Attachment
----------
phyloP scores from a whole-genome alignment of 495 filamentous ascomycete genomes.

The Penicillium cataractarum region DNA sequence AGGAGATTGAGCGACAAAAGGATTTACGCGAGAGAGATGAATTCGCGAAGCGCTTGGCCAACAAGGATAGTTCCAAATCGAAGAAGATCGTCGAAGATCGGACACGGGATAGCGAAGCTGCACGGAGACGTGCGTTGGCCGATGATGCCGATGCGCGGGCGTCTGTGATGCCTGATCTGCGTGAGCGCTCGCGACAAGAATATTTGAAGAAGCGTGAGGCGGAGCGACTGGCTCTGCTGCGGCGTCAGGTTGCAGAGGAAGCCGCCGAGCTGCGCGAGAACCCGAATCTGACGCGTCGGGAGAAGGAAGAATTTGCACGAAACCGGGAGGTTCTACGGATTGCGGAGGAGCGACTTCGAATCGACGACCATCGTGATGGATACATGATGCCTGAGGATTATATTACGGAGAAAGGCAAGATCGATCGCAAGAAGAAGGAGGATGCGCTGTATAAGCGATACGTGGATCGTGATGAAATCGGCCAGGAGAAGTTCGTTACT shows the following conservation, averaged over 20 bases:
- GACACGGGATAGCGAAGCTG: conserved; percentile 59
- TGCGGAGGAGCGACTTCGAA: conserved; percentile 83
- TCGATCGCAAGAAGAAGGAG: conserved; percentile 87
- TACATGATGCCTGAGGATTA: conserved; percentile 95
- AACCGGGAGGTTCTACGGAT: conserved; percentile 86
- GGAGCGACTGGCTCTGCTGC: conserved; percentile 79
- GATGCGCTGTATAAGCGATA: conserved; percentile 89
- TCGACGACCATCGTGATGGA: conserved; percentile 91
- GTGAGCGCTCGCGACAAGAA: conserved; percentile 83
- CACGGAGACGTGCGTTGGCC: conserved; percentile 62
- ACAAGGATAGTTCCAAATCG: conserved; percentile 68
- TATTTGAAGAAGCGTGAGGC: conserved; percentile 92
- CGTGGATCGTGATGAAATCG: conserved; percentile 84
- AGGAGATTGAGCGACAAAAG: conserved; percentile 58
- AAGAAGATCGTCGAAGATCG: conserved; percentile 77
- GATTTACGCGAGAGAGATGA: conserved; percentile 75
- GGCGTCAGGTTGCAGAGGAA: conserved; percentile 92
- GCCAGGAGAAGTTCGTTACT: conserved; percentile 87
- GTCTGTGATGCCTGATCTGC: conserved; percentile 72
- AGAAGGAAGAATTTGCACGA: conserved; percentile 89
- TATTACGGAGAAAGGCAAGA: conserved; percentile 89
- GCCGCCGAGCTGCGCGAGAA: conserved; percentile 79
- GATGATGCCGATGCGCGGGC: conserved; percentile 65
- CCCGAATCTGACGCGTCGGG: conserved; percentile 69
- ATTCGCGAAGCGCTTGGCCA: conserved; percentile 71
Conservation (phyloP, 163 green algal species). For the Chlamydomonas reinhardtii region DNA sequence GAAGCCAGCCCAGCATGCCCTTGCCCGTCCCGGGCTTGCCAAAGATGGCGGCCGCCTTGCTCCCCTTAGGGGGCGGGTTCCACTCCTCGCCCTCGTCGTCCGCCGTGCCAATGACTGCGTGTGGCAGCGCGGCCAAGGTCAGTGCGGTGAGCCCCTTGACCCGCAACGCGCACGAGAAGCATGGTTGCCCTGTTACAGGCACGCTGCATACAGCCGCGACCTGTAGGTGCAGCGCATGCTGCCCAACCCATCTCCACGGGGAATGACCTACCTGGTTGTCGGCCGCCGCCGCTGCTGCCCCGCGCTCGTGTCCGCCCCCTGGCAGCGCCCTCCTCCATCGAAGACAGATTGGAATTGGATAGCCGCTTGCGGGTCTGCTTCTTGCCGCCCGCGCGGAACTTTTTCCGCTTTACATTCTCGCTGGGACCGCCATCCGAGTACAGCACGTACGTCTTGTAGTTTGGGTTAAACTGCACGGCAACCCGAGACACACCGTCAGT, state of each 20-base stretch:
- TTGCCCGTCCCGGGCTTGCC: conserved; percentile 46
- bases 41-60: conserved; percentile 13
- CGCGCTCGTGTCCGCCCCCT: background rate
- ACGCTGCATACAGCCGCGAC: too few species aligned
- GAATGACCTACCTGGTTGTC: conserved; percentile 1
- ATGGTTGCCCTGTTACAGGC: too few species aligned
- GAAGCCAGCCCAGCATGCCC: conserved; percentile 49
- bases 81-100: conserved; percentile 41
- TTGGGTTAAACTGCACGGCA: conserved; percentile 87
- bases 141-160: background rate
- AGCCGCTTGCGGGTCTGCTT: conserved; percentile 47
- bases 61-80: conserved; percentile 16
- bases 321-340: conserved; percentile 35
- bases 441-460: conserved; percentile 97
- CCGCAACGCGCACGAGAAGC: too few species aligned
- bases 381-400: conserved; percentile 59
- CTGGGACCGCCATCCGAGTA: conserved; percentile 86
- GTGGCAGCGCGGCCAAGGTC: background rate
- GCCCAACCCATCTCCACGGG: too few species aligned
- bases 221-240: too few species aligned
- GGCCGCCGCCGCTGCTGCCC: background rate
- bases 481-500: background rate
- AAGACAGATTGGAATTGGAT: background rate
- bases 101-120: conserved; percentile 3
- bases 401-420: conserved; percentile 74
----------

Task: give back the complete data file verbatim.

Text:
phyloP scores from a whole-genome alignment of 495 filamentous ascomycete genomes.

The Penicillium cataractarum region DNA sequence AGGAGATTGAGCGACAAAAGGATTTACGCGAGAGAGATGAATTCGCGAAGCGCTTGGCCAACAAGGATAGTTCCAAATCGAAGAAGATCGTCGAAGATCGGACACGGGATAGCGAAGCTGCACGGAGACGTGCGTTGGCCGATGATGCCGATGCGCGGGCGTCTGTGATGCCTGATCTGCGTGAGCGCTCGCGACAAGAATATTTGAAGAAGCGTGAGGCGGAGCGACTGGCTCTGCTGCGGCGTCAGGTTGCAGAGGAAGCCGCCGAGCTGCGCGAGAACCCGAATCTGACGCGTCGGGAGAAGGAAGAATTTGCACGAAACCGGGAGGTTCTACGGATTGCGGAGGAGCGACTTCGAATCGACGACCATCGTGATGGATACATGATGCCTGAGGATTATATTACGGAGAAAGGCAAGATCGATCGCAAGAAGAAGGAGGATGCGCTGTATAAGCGATACGTGGATCGTGATGAAATCGGCCAGGAGAAGTTCGTTACT shows the following conservation, averaged over 20 bases:
- GACACGGGATAGCGAAGCTG: conserved; percentile 59
- TGCGGAGGAGCGACTTCGAA: conserved; percentile 83
- TCGATCGCAAGAAGAAGGAG: conserved; percentile 87
- TACATGATGCCTGAGGATTA: conserved; percentile 95
- AACCGGGAGGTTCTACGGAT: conserved; percentile 86
- GGAGCGACTGGCTCTGCTGC: conserved; percentile 79
- GATGCGCTGTATAAGCGATA: conserved; percentile 89
- TCGACGACCATCGTGATGGA: conserved; percentile 91
- GTGAGCGCTCGCGACAAGAA: conserved; percentile 83
- CACGGAGACGTGCGTTGGCC: conserved; percentile 62
- ACAAGGATAGTTCCAAATCG: conserved; percentile 68
- TATTTGAAGAAGCGTGAGGC: conserved; percentile 92
- CGTGGATCGTGATGAAATCG: conserved; percentile 84
- AGGAGATTGAGCGACAAAAG: conserved; percentile 58
- AAGAAGATCGTCGAAGATCG: conserved; percentile 77
- GATTTACGCGAGAGAGATGA: conserved; percentile 75
- GGCGTCAGGTTGCAGAGGAA: conserved; percentile 92
- GCCAGGAGAAGTTCGTTACT: conserved; percentile 87
- GTCTGTGATGCCTGATCTGC: conserved; percentile 72
- AGAAGGAAGAATTTGCACGA: conserved; percentile 89
- TATTACGGAGAAAGGCAAGA: conserved; percentile 89
- GCCGCCGAGCTGCGCGAGAA: conserved; percentile 79
- GATGATGCCGATGCGCGGGC: conserved; percentile 65
- CCCGAATCTGACGCGTCGGG: conserved; percentile 69
- ATTCGCGAAGCGCTTGGCCA: conserved; percentile 71
Conservation (phyloP, 163 green algal species). For the Chlamydomonas reinhardtii region DNA sequence GAAGCCAGCCCAGCATGCCCTTGCCCGTCCCGGGCTTGCCAAAGATGGCGGCCGCCTTGCTCCCCTTAGGGGGCGGGTTCCACTCCTCGCCCTCGTCGTCCGCCGTGCCAATGACTGCGTGTGGCAGCGCGGCCAAGGTCAGTGCGGTGAGCCCCTTGACCCGCAACGCGCACGAGAAGCATGGTTGCCCTGTTACAGGCACGCTGCATACAGCCGCGACCTGTAGGTGCAGCGCATGCTGCCCAACCCATCTCCACGGGGAATGACCTACCTGGTTGTCGGCCGCCGCCGCTGCTGCCCCGCGCTCGTGTCCGCCCCCTGGCAGCGCCCTCCTCCATCGAAGACAGATTGGAATTGGATAGCCGCTTGCGGGTCTGCTTCTTGCCGCCCGCGCGGAACTTTTTCCGCTTTACATTCTCGCTGGGACCGCCATCCGAGTACAGCACGTACGTCTTGTAGTTTGGGTTAAACTGCACGGCAACCCGAGACACACCGTCAGT, state of each 20-base stretch:
- TTGCCCGTCCCGGGCTTGCC: conserved; percentile 46
- bases 41-60: conserved; percentile 13
- CGCGCTCGTGTCCGCCCCCT: background rate
- ACGCTGCATACAGCCGCGAC: too few species aligned
- GAATGACCTACCTGGTTGTC: conserved; percentile 1
- ATGGTTGCCCTGTTACAGGC: too few species aligned
- GAAGCCAGCCCAGCATGCCC: conserved; percentile 49
- bases 81-100: conserved; percentile 41
- TTGGGTTAAACTGCACGGCA: conserved; percentile 87
- bases 141-160: background rate
- AGCCGCTTGCGGGTCTGCTT: conserved; percentile 47
- bases 61-80: conserved; percentile 16
- bases 321-340: conserved; percentile 35
- bases 441-460: conserved; percentile 97
- CCGCAACGCGCACGAGAAGC: too few species aligned
- bases 381-400: conserved; percentile 59
- CTGGGACCGCCATCCGAGTA: conserved; percentile 86
- GTGGCAGCGCGGCCAAGGTC: background rate
- GCCCAACCCATCTCCACGGG: too few species aligned
- bases 221-240: too few species aligned
- GGCCGCCGCCGCTGCTGCCC: background rate
- bases 481-500: background rate
- AAGACAGATTGGAATTGGAT: background rate
- bases 101-120: conserved; percentile 3
- bases 401-420: conserved; percentile 74